TBILISI, DFWatch — Georgia’s new government plans to give thousands of prisoner amnesty, but has not yet specific what categories of prisoners will be released.
The most recent figures, from July 1, 2012, show that there were 23 406 prisoners in Georgia at the time. The number has not significantly changed since then. Human rights organizations consider these figures alarming.
According to a report about the implementation of the European Neighborhood policy, which is about the year 2011, the number of prisoners in Georgia is one of the highest in the world per capita.
This issue is subject to frequent criticism and after winning the election, the Georgian Dream coalition stated that one of its main priorities will be to solve this issue.
Zakaria Kutsnashvili, a lawyer who represens the Georgian Dream coalition in parliament, told DF Watch that a complex reform is needed in this area, which also includes announcing an amnesty.
Eka Beselia, also a lawyer and chair of parliament’s committee for human rights representing Georgian Dream, says that consultations are being held within the team and there already is a working draft of the document.
“The amnesty should be as large as possible containing many articles,” she said.
Beselia explains that there are no talks yet about which categories of prisoners will be part of the amnesty, but she also says that prisons need to be unloaded. This will apply to underage prisoners and women, and people convicted of less serious crimes.
Sozar Subari, future Prison Minister, said that the number of prisoners will be reduced to half.
“Prisoners, whose health condition is very difficult, will leave prison or will be offered normal medical treatment in facilities,” he said, adding that the amnesty will not apply to organized crime and more serious crimes.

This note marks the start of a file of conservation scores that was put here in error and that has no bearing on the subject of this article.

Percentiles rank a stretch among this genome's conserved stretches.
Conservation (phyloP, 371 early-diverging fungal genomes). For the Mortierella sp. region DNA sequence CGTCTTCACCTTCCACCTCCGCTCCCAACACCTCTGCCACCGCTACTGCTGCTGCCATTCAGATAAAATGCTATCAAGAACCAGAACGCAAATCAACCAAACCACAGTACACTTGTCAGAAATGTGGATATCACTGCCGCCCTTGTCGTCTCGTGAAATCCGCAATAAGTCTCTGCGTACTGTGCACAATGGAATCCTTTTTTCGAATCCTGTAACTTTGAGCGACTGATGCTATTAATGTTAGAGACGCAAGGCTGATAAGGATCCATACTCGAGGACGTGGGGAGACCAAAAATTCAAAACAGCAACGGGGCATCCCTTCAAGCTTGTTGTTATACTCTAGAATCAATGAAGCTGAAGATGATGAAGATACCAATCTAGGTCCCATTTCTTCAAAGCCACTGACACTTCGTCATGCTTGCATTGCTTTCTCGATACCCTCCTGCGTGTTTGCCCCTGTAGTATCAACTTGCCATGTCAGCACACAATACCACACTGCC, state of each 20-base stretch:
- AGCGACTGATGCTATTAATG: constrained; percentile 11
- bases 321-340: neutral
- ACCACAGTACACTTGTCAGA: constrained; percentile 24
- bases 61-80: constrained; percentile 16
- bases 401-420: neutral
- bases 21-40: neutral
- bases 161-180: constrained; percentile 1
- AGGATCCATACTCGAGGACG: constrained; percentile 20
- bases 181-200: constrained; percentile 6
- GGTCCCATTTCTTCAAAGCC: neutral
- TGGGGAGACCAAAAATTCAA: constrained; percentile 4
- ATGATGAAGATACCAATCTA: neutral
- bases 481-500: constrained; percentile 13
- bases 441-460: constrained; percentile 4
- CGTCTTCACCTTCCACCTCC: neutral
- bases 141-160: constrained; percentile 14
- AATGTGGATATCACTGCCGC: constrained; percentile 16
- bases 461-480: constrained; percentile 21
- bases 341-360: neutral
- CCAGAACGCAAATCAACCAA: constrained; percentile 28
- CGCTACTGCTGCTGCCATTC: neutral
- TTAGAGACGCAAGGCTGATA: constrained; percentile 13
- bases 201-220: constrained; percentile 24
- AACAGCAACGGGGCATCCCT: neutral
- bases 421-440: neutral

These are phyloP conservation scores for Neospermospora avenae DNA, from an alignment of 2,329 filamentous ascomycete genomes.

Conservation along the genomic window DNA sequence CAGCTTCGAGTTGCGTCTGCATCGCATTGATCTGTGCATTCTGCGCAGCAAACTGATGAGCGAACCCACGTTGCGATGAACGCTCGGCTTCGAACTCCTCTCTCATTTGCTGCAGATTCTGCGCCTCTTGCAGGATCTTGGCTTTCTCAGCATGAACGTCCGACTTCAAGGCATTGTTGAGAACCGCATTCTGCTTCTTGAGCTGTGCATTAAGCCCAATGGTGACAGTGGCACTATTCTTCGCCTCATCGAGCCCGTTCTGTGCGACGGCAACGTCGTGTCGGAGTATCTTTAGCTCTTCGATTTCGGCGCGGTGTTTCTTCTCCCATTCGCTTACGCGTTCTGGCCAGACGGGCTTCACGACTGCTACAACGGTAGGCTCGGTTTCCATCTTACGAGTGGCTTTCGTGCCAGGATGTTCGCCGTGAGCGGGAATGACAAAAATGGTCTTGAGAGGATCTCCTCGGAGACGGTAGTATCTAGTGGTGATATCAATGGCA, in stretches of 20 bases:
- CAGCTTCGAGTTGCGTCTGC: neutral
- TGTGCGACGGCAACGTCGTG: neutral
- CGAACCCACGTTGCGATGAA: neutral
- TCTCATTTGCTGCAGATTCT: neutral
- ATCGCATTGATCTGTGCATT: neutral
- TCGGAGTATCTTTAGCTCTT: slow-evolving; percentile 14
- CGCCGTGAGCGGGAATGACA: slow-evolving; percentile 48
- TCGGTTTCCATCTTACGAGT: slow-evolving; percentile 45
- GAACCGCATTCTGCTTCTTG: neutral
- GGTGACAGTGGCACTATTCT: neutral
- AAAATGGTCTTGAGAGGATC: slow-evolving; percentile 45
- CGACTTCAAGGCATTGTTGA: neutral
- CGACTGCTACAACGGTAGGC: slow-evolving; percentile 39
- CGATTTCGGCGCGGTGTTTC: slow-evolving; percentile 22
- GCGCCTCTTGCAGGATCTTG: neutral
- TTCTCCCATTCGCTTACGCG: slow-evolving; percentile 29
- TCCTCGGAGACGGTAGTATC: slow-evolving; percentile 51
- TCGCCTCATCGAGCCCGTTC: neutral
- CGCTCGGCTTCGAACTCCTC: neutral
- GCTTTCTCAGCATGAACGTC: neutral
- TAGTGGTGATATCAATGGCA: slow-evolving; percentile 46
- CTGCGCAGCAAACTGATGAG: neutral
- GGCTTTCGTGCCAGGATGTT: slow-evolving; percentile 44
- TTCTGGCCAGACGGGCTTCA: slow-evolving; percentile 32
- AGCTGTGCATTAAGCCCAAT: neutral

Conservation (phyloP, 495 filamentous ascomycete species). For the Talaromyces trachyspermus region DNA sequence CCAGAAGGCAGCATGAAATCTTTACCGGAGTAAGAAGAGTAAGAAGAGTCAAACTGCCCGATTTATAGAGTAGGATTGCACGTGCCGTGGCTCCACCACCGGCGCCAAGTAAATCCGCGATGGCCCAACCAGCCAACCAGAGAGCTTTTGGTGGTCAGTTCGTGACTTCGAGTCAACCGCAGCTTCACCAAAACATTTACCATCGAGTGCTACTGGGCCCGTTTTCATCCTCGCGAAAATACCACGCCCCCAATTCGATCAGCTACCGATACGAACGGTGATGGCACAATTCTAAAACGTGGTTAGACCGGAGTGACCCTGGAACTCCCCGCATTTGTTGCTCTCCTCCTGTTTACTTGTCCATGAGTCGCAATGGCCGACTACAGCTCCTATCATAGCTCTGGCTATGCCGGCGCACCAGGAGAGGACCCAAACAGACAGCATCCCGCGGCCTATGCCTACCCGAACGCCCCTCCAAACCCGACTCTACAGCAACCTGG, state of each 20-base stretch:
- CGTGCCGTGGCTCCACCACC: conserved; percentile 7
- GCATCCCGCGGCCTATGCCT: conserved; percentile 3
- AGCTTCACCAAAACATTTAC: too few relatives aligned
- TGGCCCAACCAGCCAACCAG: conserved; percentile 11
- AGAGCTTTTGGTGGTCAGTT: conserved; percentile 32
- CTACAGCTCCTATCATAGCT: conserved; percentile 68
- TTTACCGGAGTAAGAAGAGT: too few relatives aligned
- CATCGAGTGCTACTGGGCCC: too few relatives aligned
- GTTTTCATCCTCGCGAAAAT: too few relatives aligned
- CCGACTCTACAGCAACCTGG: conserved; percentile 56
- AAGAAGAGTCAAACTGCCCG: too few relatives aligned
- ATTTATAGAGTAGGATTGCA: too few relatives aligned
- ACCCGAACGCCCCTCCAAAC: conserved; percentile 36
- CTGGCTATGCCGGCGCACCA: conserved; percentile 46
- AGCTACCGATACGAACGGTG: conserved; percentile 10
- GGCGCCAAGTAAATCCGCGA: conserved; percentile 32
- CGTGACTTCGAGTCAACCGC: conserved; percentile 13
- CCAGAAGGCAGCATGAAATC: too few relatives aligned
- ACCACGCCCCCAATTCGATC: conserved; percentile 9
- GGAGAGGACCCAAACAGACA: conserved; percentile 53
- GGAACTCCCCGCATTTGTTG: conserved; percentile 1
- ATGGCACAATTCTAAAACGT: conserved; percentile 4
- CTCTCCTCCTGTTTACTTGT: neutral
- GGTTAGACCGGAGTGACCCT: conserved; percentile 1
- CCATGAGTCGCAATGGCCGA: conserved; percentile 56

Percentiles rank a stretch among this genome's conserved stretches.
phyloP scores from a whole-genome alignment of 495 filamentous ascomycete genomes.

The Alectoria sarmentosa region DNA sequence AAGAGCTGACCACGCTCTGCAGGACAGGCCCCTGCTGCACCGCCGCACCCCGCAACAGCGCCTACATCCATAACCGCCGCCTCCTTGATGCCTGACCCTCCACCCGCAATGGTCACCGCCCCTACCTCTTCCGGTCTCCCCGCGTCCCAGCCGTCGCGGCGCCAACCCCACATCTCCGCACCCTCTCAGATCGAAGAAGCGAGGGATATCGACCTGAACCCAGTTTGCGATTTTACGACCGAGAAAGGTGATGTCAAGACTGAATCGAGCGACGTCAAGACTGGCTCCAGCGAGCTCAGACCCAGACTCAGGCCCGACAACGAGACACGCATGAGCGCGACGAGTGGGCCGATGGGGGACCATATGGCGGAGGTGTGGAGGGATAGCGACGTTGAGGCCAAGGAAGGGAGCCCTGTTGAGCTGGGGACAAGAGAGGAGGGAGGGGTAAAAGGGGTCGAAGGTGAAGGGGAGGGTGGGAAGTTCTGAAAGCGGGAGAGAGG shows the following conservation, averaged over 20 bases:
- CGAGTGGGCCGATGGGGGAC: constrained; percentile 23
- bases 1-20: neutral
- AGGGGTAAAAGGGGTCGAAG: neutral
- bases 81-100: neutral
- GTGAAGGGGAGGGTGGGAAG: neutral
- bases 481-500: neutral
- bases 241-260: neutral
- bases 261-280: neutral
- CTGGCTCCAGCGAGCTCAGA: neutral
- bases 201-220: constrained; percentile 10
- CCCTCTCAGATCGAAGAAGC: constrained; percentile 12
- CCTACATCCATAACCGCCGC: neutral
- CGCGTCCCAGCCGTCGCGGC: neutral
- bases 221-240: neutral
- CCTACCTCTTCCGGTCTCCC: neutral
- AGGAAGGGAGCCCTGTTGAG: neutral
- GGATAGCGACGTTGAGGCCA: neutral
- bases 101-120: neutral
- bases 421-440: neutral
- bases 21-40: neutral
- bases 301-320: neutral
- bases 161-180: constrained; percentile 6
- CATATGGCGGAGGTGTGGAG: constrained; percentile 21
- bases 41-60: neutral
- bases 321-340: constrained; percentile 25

Eka Beselia will work on a law about amnesty, who plans to involve civil society representatives in this process together with colleague MPs.
“Very soon, I plan to set up a council of experts together with law defenders and civil society representatives. I will prepare a law on amnesty with them. We will create mechanisms which will make it possible to release people arrested on political grounds.”
Ucha Nanuashvili, Director of Human Rights Center, says that according to several criteria adopted by the Council of Europe, there are about 150 political prisoners in Georgia. But Saakashvili’s government permanently refused having political prisoners in the country. In this context it is also interesting that Human Rights Watch doesn’t use the term ‘political prisoner’ regarding Georgia, but this organization focuses on people arrested under the Administrative Violations Code, which HRW considers, violates international standards and is a general problem.
Tea Tsulukiani, future Justice Minister, tells DF Watch that amnesty as political-legal instrument mainly defines policy of fighting against crime and accordingly it should be defined very precisely which articles it should apply to. She excludes the version discussed in society that all prisoners will be released.
Parliament should adopt a law on amnesty, but the president should sign it into force. There is a possibility that Saakashvili will not sign law of Ivanishvili’s government. Eka Beselia suspects that the president will not support the amnesty.
“Everyone knows well what political situation there is in the country, so I don’t think there will be any resistance.”